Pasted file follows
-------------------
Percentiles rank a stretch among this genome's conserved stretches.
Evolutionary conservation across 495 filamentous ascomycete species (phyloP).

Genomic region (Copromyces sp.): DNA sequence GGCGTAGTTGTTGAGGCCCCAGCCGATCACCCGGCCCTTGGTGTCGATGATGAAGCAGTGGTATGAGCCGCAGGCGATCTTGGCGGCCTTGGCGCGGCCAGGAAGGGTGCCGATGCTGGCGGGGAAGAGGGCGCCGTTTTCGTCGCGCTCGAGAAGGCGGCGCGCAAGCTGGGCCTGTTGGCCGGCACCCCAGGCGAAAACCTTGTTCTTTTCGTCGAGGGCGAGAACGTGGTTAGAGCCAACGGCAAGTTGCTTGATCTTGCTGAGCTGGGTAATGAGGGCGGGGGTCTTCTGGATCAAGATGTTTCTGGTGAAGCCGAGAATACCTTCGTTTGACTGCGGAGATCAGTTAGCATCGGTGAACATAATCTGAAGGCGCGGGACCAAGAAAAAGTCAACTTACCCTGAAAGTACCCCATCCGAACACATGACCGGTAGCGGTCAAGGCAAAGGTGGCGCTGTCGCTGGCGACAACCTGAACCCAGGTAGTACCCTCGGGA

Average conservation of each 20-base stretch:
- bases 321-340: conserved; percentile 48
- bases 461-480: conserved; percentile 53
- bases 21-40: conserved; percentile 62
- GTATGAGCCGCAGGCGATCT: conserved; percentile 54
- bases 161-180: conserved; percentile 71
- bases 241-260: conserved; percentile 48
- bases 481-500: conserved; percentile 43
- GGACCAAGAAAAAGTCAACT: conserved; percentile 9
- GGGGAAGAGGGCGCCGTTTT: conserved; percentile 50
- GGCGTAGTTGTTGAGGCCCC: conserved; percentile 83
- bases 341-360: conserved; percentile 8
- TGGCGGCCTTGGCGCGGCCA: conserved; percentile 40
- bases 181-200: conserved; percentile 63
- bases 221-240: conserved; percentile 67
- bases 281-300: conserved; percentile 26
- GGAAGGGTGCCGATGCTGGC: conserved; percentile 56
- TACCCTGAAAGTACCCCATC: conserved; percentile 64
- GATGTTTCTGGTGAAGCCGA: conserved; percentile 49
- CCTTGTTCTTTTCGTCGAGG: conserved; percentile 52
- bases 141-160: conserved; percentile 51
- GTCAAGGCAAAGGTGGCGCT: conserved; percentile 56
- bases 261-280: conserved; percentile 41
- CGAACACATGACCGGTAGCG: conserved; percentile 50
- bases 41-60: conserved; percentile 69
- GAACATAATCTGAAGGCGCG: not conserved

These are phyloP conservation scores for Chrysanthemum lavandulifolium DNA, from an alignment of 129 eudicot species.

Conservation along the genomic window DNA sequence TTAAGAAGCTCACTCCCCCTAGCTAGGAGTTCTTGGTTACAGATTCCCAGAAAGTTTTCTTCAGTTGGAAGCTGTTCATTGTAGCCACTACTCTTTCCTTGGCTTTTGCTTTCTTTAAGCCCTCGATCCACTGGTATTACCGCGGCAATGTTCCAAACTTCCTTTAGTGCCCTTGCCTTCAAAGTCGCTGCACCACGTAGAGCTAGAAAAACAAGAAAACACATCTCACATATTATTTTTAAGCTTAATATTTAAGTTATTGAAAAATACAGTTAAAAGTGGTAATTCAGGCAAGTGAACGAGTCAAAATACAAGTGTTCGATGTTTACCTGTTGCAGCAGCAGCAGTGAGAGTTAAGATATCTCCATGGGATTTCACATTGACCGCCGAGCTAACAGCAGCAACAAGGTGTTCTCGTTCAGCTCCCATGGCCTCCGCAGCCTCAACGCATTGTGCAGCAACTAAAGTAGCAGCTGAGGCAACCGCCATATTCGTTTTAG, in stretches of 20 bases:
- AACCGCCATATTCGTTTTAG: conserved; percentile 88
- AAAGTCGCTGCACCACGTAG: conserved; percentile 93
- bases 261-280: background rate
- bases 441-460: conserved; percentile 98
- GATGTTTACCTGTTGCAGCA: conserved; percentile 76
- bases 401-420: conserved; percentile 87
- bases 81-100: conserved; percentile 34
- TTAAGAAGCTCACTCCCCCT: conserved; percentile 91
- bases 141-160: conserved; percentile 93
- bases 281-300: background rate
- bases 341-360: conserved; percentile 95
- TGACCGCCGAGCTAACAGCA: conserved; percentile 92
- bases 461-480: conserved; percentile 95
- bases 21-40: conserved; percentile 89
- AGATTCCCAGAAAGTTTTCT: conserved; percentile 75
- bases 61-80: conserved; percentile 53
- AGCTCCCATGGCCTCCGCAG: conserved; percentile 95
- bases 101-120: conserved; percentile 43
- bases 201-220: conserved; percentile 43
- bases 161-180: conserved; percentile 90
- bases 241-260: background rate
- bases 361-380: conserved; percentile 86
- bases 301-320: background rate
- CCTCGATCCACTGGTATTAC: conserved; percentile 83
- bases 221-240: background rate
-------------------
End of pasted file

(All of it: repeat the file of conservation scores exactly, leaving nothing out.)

Percentiles rank a stretch among this genome's conserved stretches.
Evolutionary conservation across 495 filamentous ascomycete species (phyloP).

Genomic region (Copromyces sp.): DNA sequence GGCGTAGTTGTTGAGGCCCCAGCCGATCACCCGGCCCTTGGTGTCGATGATGAAGCAGTGGTATGAGCCGCAGGCGATCTTGGCGGCCTTGGCGCGGCCAGGAAGGGTGCCGATGCTGGCGGGGAAGAGGGCGCCGTTTTCGTCGCGCTCGAGAAGGCGGCGCGCAAGCTGGGCCTGTTGGCCGGCACCCCAGGCGAAAACCTTGTTCTTTTCGTCGAGGGCGAGAACGTGGTTAGAGCCAACGGCAAGTTGCTTGATCTTGCTGAGCTGGGTAATGAGGGCGGGGGTCTTCTGGATCAAGATGTTTCTGGTGAAGCCGAGAATACCTTCGTTTGACTGCGGAGATCAGTTAGCATCGGTGAACATAATCTGAAGGCGCGGGACCAAGAAAAAGTCAACTTACCCTGAAAGTACCCCATCCGAACACATGACCGGTAGCGGTCAAGGCAAAGGTGGCGCTGTCGCTGGCGACAACCTGAACCCAGGTAGTACCCTCGGGA

Average conservation of each 20-base stretch:
- bases 321-340: conserved; percentile 48
- bases 461-480: conserved; percentile 53
- bases 21-40: conserved; percentile 62
- GTATGAGCCGCAGGCGATCT: conserved; percentile 54
- bases 161-180: conserved; percentile 71
- bases 241-260: conserved; percentile 48
- bases 481-500: conserved; percentile 43
- GGACCAAGAAAAAGTCAACT: conserved; percentile 9
- GGGGAAGAGGGCGCCGTTTT: conserved; percentile 50
- GGCGTAGTTGTTGAGGCCCC: conserved; percentile 83
- bases 341-360: conserved; percentile 8
- TGGCGGCCTTGGCGCGGCCA: conserved; percentile 40
- bases 181-200: conserved; percentile 63
- bases 221-240: conserved; percentile 67
- bases 281-300: conserved; percentile 26
- GGAAGGGTGCCGATGCTGGC: conserved; percentile 56
- TACCCTGAAAGTACCCCATC: conserved; percentile 64
- GATGTTTCTGGTGAAGCCGA: conserved; percentile 49
- CCTTGTTCTTTTCGTCGAGG: conserved; percentile 52
- bases 141-160: conserved; percentile 51
- GTCAAGGCAAAGGTGGCGCT: conserved; percentile 56
- bases 261-280: conserved; percentile 41
- CGAACACATGACCGGTAGCG: conserved; percentile 50
- bases 41-60: conserved; percentile 69
- GAACATAATCTGAAGGCGCG: not conserved

These are phyloP conservation scores for Chrysanthemum lavandulifolium DNA, from an alignment of 129 eudicot species.

Conservation along the genomic window DNA sequence TTAAGAAGCTCACTCCCCCTAGCTAGGAGTTCTTGGTTACAGATTCCCAGAAAGTTTTCTTCAGTTGGAAGCTGTTCATTGTAGCCACTACTCTTTCCTTGGCTTTTGCTTTCTTTAAGCCCTCGATCCACTGGTATTACCGCGGCAATGTTCCAAACTTCCTTTAGTGCCCTTGCCTTCAAAGTCGCTGCACCACGTAGAGCTAGAAAAACAAGAAAACACATCTCACATATTATTTTTAAGCTTAATATTTAAGTTATTGAAAAATACAGTTAAAAGTGGTAATTCAGGCAAGTGAACGAGTCAAAATACAAGTGTTCGATGTTTACCTGTTGCAGCAGCAGCAGTGAGAGTTAAGATATCTCCATGGGATTTCACATTGACCGCCGAGCTAACAGCAGCAACAAGGTGTTCTCGTTCAGCTCCCATGGCCTCCGCAGCCTCAACGCATTGTGCAGCAACTAAAGTAGCAGCTGAGGCAACCGCCATATTCGTTTTAG, in stretches of 20 bases:
- AACCGCCATATTCGTTTTAG: conserved; percentile 88
- AAAGTCGCTGCACCACGTAG: conserved; percentile 93
- bases 261-280: background rate
- bases 441-460: conserved; percentile 98
- GATGTTTACCTGTTGCAGCA: conserved; percentile 76
- bases 401-420: conserved; percentile 87
- bases 81-100: conserved; percentile 34
- TTAAGAAGCTCACTCCCCCT: conserved; percentile 91
- bases 141-160: conserved; percentile 93
- bases 281-300: background rate
- bases 341-360: conserved; percentile 95
- TGACCGCCGAGCTAACAGCA: conserved; percentile 92
- bases 461-480: conserved; percentile 95
- bases 21-40: conserved; percentile 89
- AGATTCCCAGAAAGTTTTCT: conserved; percentile 75
- bases 61-80: conserved; percentile 53
- AGCTCCCATGGCCTCCGCAG: conserved; percentile 95
- bases 101-120: conserved; percentile 43
- bases 201-220: conserved; percentile 43
- bases 161-180: conserved; percentile 90
- bases 241-260: background rate
- bases 361-380: conserved; percentile 86
- bases 301-320: background rate
- CCTCGATCCACTGGTATTAC: conserved; percentile 83
- bases 221-240: background rate